John goes on to describe the meaning of this interaction in verse 16, speaking of how God's love is what prompted Jesus' coming to the world. We have often quoted this verse, to the point of seeing placards help aloft with the simple reference of “John 3:16.” We so easily recite, “For God so loved the world that he gave his only begotten son....” What we often miss is what come after. God did not send Jesus in order to condemn the world. God sent Jesus in order to reconcile and redeem humanity from the many ways we stray from the life we should live.

Like Nicodemus, we are often caught up in one part of the message and miss the rest. We focus as many were taught to do on the fact that this verse means that God loves each one of us individually. Many were taught to substitute their own names in this verse, “For God so love Chris... that if Chris should believe....” That is one aspect of the message and true enough as it goes, but this text means much more than that. John declares here that God loves the world, all of humanity, not just you and me as individuals. God loves all of humanity, including people from nations we would rather ignore or consider irrelevant to our lives.

This is not all John says here, however. God does not simply love the world in such a manner that Jesus was compelled to come. John declares that it was not God's intention to condemn the world, at all. Jesus did not come because God was in the process of condemning the world. Jesus did not come to rescue some and shove others beyond the reach of God's love and reconciliation. What John declares is actually quite the opposite, in fact. Jesus came in order to redeem. Jesus came that the world might be saved through him.

If we want to look for condemnation, that is all too easy to find. John reports that the world does indeed already stand condemned. That is our normal state. We fall way too short of God's will for our lives. We are woefully inadequate in regard to what God desires or requires of us. The good news of Jesus, however, is that what matters is something entirely different. In Christ Jesus, God has entered time and space to offer us redemption and a way forward despite our failure.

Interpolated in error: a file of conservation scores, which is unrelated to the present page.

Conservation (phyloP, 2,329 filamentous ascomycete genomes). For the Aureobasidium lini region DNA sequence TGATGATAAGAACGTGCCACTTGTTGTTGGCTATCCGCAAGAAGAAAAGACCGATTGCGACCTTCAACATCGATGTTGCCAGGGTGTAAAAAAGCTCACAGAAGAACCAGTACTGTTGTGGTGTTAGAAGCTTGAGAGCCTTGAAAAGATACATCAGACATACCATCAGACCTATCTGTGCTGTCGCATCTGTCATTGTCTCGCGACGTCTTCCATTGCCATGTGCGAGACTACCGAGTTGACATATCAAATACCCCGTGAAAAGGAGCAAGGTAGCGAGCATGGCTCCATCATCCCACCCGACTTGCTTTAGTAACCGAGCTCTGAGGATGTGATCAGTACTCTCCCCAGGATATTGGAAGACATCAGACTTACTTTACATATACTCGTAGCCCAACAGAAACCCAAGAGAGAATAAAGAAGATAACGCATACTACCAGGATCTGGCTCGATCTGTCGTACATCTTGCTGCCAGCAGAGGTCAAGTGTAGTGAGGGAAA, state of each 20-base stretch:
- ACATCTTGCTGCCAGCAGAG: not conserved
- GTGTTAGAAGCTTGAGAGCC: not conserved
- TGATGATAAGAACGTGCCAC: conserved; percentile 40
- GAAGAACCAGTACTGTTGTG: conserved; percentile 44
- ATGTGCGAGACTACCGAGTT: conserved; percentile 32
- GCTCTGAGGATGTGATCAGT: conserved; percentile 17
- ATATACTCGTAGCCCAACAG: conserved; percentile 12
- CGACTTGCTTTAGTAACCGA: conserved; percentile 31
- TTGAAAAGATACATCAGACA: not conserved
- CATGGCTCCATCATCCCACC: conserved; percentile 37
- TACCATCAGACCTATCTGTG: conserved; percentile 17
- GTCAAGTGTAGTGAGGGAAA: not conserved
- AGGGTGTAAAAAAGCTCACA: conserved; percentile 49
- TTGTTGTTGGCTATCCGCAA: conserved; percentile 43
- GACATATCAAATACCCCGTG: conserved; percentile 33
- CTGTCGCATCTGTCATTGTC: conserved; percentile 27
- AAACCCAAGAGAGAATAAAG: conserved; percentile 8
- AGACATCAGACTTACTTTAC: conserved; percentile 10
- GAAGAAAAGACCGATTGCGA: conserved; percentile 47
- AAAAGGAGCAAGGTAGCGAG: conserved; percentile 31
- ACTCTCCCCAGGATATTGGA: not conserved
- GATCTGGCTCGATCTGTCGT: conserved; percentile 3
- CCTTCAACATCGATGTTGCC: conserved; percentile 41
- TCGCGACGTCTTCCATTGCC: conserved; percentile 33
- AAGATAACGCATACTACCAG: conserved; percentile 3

While we love the darkness in order to hide the quality of our deeds and attitudes, God has entered our midst calling us into the light of Jesus' presence. It is here that we are granted to understand God's character of grace. It is here that we understand how far we have to go in learning to allow love to guide our actions. It is here in the light of Christ that we learn to let go of condemnation in order to put on love and grace in its place.

God did not send Jesus to condemn. Jesus came in order that we might be encouraged to come to the light of God's presence and healing. We are called to this light that we might be transformed to be more like God. We are called to the light to step beyond our self-condemnation and accept the path to a full reconciliation with God and God's purposes.

into God's light, however, that we not only see who God is more clearly but we become more clearly revealed as well. It is in this light we can become who we were created and called to become.

This requires a new beginning. This requires putting off our old attachments to condemnation and legalism. It requires rebirth into a new relationship with God. It requires the confidence that as we come into God's full presence we will not be condemned. We will instead be reconciled and remade. Rather than focusing on condemnation, we should be focusing on new life created and offered by God's grace.
©Copyright 2018, Christopher B. Harbin